Competition for training places and employment is severe. Many national radio/television journalists start their careers by working on newspapers or in local radio.
Many entrants to this career are graduates.
Newspapers and Magazines
Careers in newspaper and magazine journalism involve research and producing reports or articles, often with pictures. All journalists need to have an excellent command of English, persistence, inquisitiveness and a good understanding of their readership.
Competition for entry to these careers is intense and many entrants have a degree.
Newspaper journalists work as reporters on local, regional or national newspapers. They collect information, investigate stories and events, and write articles.
Reporters collect background information by using personal contacts, libraries and the internet. They gain an insight into events by interviewing people. They need to produce their work to deadlines.
Entry to this career is highly competitive and most entrants are graduates. Nearly all journalists start work on local papers before they can move to the national press.
Magazine journalists work on a wide range of magazines. These include business, technical, professional and consumer/lifestyle magazines. They write news and features and may also edit copy.
Journalists often specialise in a particular area, such as fashion, and have to keep up to date with trends and developments in this area. They usually do a lot of research before they write their articles.
Some journalists work freelance using their specialist knowledge to write features for a number of magazines.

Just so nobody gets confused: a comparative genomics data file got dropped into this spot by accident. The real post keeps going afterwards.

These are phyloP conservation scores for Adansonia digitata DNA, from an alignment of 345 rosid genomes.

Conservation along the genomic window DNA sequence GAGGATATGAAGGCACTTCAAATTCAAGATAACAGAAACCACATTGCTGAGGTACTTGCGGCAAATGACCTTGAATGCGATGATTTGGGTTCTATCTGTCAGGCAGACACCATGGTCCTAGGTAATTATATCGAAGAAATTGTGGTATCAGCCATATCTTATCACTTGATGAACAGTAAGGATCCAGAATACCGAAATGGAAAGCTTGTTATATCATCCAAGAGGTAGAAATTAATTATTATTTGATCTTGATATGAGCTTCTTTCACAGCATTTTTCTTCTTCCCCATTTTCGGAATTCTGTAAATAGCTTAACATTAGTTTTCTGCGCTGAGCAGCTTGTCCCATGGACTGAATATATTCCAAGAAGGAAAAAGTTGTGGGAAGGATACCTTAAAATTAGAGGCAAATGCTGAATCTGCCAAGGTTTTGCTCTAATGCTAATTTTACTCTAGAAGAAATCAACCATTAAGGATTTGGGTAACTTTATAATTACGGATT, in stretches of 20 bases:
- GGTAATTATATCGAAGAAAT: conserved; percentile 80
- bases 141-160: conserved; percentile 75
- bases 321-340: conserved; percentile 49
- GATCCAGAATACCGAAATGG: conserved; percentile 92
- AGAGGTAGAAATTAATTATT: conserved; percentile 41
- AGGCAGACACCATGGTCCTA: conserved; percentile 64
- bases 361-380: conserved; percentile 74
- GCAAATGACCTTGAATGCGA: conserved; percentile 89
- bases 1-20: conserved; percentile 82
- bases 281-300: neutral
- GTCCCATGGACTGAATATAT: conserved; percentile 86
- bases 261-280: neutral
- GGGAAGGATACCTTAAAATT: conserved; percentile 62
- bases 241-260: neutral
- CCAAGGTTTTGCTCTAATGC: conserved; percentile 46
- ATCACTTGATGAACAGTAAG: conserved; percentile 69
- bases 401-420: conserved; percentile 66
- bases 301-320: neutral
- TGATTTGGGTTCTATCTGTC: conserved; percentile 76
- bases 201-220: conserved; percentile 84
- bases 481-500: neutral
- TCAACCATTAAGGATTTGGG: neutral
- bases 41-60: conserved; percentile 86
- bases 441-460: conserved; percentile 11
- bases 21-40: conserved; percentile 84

All journalists need good English and writing style, and the ability to conform to a house style.
Competition for entry to this work is tough and most entrants are graduates.
Picture researchers choose relevant pictures or illustrations for use in books, newspapers, magazines and websites. The editor or author of the publication asks the researcher to find a picture that is suitable for the content and layout of the manuscript.
Researchers find illustrations by looking in library and museum catalogues, picture agency directories, The Picture Researcher's Handbook and using the internet. The researcher also supplies captions (words) for the pictures.
They must work to deadlines and to a budget. Picture researchers can either be employed by publishers or work freelance.
Many researchers start their careers in a related area of work such as publishing, design or museum work. These jobs are usually graduate entry.
The National Union of Journalists (NUJ)
Tel: 020 78433700
Newspaper Society (NS)
Skills for the creative industries
Publisher: Creative & Cultural Skills
Creative & Cultural Skills
Skills for craft, cultural heritage, design, literature, music, performing arts and visual arts
Wales Online (Welsh Enquiries)
Address: WalesOnline, Media Wales, Six Park Street, Cardiff, CF10 1XR
Welsh Books Council (Welsh Enquiries)
Address: Castell Brychan, Aberystwyth, Ceredigion, SY23 2JB
Tel: 01970 624151
Cyfle (Welsh Enquiries)
Address: S4C Media Centre, Parc Ty Glas, Llanishen, Cardiff, UK, CF14 5DU
Tel: 029 2046 5533